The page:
hash tables & multi-threading
gback at cs.utah.edu
Sun Jan 17 11:15:49 PST 1999
Alex, you are right that we shouldn't test everytime whether the
static locks are initialized, but move their initialization in an init
However, it turned out to be better to leave the table single-threaded
and put the responsibility for locking on the caller. The reason
is that these hashtable aren't general purpose anyway --- they're used
for strings and utf8consts. For the latter, we have to protect the
ref counts for the utf8const, so it's more practical to protect utf8
ops as a whole. For strings, the problem is that resizing the table
may cause a gc, and the gc now synchronously uninterns strings before
freeing them. This requires the hashtable not be locked. Again,
it seemed better to not concern the hashtable with locking.
For these reasons, it was better to define the hashtable as being
single-threaded and move the responsibility for locking to the caller.
Also, storing the lock in the hashtable structure, as you suggest makes
less sense to me than declaring (by name) what the particular locks are
really supposed to protect, namely string or utf8const operations.
As for the fragility of the code, whether or not you store the lock
in the table and have the caller of an hashtable operation take responsibility
for invoking hash.lock before and hash.unlock after invoking, say hash.add
OR whether you allow the caller to name the lock doesn't make any difference
in my eyes.
I also don't fully understand your point about making the hashtable
If you mean to use non-blocking synchronization that doesn't require locks
at all, then please, implement it and submit the patches --- but if you
mean to introduce redundant internal locking, I'd reject it because
a) it's unnecessary and a run-time overhead and b) it doesn't work for
strings because of the gc reentrancy problem.
> Archie Cobbs wrote:
> > Alex Nicolaou writes:
> > > Secondly, it seems to me that the hash table entry points aren't
> > > threadsafe, and
> > > each place where a hash table is used a static mutex is allocated to
> > > control
> > > access to that hash table. Why not put the mutex in the hash table
> > > structure itself, and provide entry points hashLock() and hashUnlock()
> > > that need to be called before calling into the other entry points? Or
> > > perhaps make the underlying code threadsafe?
> > Originally it was done as you suggest, with "bigger" locks,
> > but Godmar made them smaller. You'll have to ask him for
> > a proof why it's still thread safe, as I haven't picked
> > through his changes yet.
> Possibly the code I'm looking at is out of date - I checked it out of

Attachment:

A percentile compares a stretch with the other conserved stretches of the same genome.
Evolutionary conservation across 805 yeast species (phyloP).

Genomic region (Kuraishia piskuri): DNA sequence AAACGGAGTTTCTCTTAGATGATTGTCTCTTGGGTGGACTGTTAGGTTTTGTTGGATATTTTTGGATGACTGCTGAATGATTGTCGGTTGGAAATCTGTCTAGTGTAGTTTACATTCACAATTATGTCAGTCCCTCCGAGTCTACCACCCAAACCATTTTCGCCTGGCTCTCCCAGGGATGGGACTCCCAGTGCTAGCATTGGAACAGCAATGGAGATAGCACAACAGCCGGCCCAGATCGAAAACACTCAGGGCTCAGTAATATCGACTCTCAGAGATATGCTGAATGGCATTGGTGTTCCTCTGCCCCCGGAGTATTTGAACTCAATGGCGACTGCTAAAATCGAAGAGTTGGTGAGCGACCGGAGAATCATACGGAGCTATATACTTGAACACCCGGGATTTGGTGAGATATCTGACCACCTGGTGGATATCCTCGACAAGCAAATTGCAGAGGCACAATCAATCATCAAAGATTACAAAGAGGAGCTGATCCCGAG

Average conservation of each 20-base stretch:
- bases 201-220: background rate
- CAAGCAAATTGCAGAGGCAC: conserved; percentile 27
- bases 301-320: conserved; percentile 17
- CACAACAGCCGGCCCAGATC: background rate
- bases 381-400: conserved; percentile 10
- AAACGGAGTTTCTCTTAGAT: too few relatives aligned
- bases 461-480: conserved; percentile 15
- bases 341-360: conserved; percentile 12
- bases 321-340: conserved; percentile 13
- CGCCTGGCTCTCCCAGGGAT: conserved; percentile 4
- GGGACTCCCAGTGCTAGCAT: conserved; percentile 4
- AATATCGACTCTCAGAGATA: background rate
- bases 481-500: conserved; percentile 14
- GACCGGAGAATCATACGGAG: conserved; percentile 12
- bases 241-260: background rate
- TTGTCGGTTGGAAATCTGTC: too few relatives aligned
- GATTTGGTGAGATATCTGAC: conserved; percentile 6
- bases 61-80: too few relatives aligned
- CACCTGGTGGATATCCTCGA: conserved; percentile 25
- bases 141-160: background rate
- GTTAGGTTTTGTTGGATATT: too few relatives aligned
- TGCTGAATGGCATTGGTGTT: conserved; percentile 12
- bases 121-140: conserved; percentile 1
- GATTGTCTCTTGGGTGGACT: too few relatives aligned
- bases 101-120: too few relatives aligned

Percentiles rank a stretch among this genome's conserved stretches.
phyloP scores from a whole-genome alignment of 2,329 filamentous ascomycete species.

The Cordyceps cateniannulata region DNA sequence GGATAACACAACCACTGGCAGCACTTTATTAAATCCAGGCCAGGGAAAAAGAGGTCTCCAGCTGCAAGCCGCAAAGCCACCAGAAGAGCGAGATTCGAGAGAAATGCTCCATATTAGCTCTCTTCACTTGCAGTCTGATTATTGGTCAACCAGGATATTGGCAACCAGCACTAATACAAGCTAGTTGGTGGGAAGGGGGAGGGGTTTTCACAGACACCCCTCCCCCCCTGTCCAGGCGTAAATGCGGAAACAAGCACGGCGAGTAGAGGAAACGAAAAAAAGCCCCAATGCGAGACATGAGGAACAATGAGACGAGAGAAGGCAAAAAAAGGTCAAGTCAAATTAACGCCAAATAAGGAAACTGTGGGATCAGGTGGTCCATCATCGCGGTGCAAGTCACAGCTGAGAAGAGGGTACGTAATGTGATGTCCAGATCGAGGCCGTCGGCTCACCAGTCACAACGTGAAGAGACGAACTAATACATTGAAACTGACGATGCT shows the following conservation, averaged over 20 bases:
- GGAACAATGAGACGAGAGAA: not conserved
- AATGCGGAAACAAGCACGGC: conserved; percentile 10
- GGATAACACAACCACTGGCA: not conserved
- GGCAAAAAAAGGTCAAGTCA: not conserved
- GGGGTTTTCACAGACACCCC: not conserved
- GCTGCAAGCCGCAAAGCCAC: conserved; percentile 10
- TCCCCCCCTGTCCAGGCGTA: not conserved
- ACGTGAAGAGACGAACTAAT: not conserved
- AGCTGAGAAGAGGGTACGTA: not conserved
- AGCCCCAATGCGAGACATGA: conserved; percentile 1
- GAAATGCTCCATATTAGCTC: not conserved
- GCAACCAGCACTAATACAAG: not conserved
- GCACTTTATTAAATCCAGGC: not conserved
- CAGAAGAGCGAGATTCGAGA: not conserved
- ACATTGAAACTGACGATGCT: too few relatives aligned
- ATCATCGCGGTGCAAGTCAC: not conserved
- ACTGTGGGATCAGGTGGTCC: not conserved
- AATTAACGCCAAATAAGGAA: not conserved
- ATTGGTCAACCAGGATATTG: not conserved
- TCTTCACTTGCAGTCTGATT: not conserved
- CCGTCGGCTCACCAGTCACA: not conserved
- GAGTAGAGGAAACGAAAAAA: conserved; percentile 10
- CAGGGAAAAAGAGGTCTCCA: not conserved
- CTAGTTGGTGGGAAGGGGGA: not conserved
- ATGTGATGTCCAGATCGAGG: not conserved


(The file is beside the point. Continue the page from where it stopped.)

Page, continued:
> CVS a few days or perhaps even a week ago. In it I'd describe the locks
> as pretty "big"; they are done from outside the hash table's own code
> and protect the calling code from the fact that the internals of the
> hash table code aren't threadsafe.
> In an odd way I'm suggesting either "bigger" or "smaller" locks. My
> suggestion about hashLock() and hashUnlock() allows for bigger locks. My
> suggestion for making the underlying code threadsafe would make for many
> smaller locks inside the hash table code itself instead of in the
> calling code; in this case the mutex wouldn't be exposed at all. In my
> opinion there are reasonable arguments for either. The code I have
> appears to me to be OK from a thread safety standpoint right now, but
> I'm worried about people modifying it carelessly.
> The way it is now the locks are being done outside the hashXXX api
> itself. It'd be nice to see the mutex live inside the hashTable's own
> structure instead of having static ones lying around, since one careless
> mistake can easily break the thread-safety of any given hash table, by
> forgetting to aquire the corresponding static mutex. If the mutex was in
> the hashTable's structure then every entry point could assert() that it
> has the mutex before proceeding, quickly trapping the careless error. In
> addition the seat-of-the-pants initialization of the mutex's does
> nothing for the clarity of the code, but if they were in the hash
> table's structure they could be initialized once, in an out-of-the-way
> spot where it wouldn't interrupt the flow of the rest of the code.
> On the other hand, putting the locks right inside the hashXXX functions
> would make it truly bullet-proof at some (probably small) cost in speed.
> At the same time the code at the call sites gets simpler, because
> neither the initialization or aquire/release of the mutex needs to
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